Northern Wheatbelt sitting pretty
Extra grain storages are being built in the northern Wheatbelt to handle what is shaping up to be a bin-burster for the Geraldton zone.
After a good start to the season, the Geraldton port zone is predicted to deliver 2.5 million tonnes.
CBH operations manager Max Johnson said that estimate would put this season’s harvest close to the 2003–04 record of 2.6mt when the State cracked 14.77mt.
“We’re putting planning in place to put in bulkheads in places like Mingenew and Carnamah, ” he said.
“It may well mean that most of our storage facilities may be used in some capacity — some of the infrastructure in the Geraldton zone hasn’t been used for six or seven years.
“Also, we’ve got to consider where we hold our carryover grain and if we’ve got carryover in the wrong spot we might need to relocate it.
“Ultimately we’d like to see carryover shipped first, but we’ve got an abundance of storage, providing the grain comes in the right spot.”
At Pindar, where Zac and Anita Grima farm with Zac’s parents, Sam and Bernadette, the season is “going pretty perfectly”.
“We leased an extra 400 hectares this year because the writing was on the wall to put more crop in, ” Zac said.
After dry seeding a quarter of the program in April they stopped for about a week when forecasts were bleak.
“We had a wet summer and did a bit of dry sowing, then had a good breaking rain so we fired back up, ” Zac said.
All up they put in 5000ha of wheat and some lupins.
With a forecast of more rain this week, Zac was putting out 50kg/ha of urea.
“It would have to turn pretty nasty from here for it not to be a good year, ” he said.
“Last year we had good crops but the horrible hot dry finish let it down. It went about 1t/ha then, this year we are hoping to get 1.8–2t/ha. If we get more good rains we could even be looking at 3t/ha.
“From here we just need cool conditions and we will be on the home straight.”
Across the rest of the State, CBH’s prediction is still cautious — nine to 11mt — but well up on the 6.5mt binned last harvest.
“With the recent rain it should push that figure potentially up to the top end of that, ” Mr Johnson said.
“But in saying that, there is just too much that can happen. A lot of places out in the eastern Wheatbelt and the eastern Great Southern are still running on empty.”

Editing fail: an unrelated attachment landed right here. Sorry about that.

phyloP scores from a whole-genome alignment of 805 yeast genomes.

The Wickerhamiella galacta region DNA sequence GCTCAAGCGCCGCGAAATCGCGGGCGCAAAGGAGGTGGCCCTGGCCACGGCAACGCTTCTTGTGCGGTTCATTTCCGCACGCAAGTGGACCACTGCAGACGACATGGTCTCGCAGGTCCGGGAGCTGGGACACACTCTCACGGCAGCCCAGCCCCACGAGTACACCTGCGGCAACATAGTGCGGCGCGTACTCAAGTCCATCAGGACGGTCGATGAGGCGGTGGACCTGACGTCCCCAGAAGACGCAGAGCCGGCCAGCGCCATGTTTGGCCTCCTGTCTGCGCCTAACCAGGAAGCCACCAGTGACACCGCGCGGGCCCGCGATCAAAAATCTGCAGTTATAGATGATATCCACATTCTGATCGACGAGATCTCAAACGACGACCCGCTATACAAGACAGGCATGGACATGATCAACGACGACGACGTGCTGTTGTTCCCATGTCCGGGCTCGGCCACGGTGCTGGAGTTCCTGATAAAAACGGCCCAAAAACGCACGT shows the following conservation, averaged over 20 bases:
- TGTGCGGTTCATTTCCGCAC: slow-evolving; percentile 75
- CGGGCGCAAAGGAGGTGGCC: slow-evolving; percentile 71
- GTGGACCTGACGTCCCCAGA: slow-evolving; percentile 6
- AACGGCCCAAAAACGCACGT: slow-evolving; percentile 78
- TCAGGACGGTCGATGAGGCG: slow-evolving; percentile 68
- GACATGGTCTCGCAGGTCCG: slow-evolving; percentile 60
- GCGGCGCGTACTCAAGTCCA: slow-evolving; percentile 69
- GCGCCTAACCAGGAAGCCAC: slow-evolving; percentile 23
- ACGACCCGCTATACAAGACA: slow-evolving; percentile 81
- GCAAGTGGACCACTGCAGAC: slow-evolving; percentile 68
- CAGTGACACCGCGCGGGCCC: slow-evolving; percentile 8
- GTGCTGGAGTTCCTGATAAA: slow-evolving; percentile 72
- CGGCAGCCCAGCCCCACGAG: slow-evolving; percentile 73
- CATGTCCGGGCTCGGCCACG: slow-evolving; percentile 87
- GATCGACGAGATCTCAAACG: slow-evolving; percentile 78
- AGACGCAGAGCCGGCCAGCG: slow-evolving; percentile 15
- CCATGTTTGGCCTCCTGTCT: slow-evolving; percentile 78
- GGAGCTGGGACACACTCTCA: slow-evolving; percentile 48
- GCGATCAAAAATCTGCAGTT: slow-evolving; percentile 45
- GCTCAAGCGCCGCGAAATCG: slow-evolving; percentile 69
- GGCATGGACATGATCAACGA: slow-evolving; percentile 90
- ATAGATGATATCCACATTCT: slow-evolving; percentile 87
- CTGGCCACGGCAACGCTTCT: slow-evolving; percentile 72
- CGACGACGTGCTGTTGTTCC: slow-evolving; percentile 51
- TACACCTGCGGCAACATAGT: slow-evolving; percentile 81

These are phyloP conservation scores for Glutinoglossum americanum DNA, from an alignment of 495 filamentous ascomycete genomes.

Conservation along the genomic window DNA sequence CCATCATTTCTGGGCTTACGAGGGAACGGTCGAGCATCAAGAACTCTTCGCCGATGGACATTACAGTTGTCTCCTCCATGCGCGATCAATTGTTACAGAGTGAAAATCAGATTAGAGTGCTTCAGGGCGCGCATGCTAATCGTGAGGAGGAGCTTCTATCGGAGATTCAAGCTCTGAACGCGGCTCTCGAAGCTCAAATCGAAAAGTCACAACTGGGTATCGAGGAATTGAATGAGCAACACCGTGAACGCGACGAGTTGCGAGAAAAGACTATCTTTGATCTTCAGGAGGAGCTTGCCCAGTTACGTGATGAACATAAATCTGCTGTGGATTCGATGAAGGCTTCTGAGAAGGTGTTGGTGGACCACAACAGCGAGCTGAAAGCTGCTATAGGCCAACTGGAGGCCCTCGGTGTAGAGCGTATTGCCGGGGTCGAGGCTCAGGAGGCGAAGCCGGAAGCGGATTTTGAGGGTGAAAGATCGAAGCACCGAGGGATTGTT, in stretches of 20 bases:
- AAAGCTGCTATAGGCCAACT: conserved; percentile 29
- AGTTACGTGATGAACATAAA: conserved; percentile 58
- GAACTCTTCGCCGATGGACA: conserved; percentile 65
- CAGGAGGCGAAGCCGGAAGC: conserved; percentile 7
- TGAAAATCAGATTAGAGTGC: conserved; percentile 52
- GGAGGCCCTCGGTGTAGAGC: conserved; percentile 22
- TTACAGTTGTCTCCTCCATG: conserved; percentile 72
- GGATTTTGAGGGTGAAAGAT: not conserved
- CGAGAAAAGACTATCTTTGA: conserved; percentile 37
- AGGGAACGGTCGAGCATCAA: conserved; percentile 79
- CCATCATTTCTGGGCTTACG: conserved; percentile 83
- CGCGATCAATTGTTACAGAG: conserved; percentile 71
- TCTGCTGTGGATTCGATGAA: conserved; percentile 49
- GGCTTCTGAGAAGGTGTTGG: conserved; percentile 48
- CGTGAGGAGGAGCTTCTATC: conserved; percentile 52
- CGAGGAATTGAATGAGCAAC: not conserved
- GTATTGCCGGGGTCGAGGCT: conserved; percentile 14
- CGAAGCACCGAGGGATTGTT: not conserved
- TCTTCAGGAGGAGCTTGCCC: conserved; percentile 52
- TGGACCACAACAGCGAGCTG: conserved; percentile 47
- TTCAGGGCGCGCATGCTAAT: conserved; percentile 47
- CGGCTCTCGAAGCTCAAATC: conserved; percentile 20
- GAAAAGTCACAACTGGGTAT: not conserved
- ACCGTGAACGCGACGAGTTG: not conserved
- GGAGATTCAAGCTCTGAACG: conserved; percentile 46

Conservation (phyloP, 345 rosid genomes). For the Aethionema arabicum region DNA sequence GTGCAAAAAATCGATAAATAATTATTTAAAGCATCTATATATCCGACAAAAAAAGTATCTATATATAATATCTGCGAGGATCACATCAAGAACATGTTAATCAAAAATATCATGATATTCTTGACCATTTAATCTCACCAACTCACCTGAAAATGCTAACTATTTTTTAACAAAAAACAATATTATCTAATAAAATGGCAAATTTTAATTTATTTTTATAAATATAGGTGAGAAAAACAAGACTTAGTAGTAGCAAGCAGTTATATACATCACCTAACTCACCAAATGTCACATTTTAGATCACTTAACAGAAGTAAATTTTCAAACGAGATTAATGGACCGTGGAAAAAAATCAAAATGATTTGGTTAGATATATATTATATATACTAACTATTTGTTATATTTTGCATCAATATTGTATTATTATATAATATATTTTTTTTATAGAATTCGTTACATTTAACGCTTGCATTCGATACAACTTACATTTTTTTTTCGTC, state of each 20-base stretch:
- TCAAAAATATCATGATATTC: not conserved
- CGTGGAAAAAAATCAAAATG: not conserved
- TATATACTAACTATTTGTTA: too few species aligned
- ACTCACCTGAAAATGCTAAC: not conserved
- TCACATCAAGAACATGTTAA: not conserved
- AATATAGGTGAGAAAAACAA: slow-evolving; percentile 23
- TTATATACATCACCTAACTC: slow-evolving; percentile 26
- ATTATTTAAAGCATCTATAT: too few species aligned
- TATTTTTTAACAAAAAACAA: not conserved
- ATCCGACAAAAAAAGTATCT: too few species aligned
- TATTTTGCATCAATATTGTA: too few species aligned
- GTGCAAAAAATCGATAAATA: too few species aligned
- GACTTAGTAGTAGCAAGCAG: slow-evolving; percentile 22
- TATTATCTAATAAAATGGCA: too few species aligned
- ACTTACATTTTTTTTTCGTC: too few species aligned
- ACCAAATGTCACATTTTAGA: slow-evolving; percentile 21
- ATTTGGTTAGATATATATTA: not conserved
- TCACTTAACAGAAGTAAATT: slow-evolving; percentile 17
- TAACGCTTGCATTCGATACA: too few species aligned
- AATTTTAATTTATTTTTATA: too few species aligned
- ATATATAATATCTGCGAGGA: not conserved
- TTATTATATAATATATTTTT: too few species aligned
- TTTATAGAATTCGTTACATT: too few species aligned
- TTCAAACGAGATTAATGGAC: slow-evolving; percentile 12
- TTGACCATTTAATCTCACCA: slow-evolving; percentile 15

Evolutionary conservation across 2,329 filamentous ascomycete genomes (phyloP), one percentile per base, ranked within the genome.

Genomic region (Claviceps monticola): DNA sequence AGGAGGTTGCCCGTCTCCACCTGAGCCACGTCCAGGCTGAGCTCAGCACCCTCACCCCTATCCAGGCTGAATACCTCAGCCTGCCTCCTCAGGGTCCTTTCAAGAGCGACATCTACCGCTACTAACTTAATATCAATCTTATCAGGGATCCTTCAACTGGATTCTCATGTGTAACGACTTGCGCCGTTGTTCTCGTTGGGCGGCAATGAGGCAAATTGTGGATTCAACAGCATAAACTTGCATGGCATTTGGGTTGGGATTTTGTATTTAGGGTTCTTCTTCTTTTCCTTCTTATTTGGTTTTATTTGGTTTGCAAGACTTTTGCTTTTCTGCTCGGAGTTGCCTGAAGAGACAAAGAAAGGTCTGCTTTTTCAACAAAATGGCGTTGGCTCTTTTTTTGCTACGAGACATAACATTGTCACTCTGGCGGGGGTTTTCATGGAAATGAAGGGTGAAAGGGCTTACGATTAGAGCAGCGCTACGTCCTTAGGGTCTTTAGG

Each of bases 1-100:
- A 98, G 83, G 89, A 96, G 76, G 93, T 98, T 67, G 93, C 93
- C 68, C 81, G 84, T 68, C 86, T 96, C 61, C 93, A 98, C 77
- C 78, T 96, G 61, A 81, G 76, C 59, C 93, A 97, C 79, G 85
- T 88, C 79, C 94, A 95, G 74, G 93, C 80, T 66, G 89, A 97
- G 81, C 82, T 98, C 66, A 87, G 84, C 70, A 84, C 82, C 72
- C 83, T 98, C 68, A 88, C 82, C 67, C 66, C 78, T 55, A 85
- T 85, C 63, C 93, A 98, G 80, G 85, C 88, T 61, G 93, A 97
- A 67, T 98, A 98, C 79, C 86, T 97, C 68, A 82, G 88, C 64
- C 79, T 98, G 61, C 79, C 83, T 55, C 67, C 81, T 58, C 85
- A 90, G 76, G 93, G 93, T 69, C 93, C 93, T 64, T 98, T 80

Darren Morrell, who farms with wife Lara and parents Greg and Yvonne between Meckering and Cunderdin, is quietly optimistic about how the season will turn out.
Since the start of May the family has received more than 150mm of rain, 63mm having fallen this month.
“Our soil profile is full and some of the earlier crops are making first node, ” Darren said.
“We’ve got one canola paddock that is just starting to flower and we’re hoping this year yield and price can go in the same direction.”
But the outlook is bleak for the Yilgarn area. The shire has averaged about 74mm of rain for the growing season and north and east of Esperance producers are still feeding sheep and carting water.
CBH’s forecast for the Kwinana zone is around 4.5mt, compared with 2.3mt last season, while growers in the Esperance port zone are expected to deliver 1.3mt compared with an average of 1.6–1.7mt.
“This is probably one of the poorer years they’ve had, particularly in the northern parts, the Lakes region and across to Salmon Gums, ” Mr Johnson said.
“The Albany zone is probably sitting on 1.7–1.8mt — that’s about average for Albany.”
Mr Johnson said although top parts of the Albany zone around Hyden, Pingaring and Karlgarin had a poor start, recent rain had boosted crops.
“Where we were four or five weeks ago compared to where we are now, it’s an absolute revelation, ” he said.
“I’m delighted growers are getting significant rainfall and there’s going to be, we’d like to think, an average crop out there — that’s exactly what the industry needs.”
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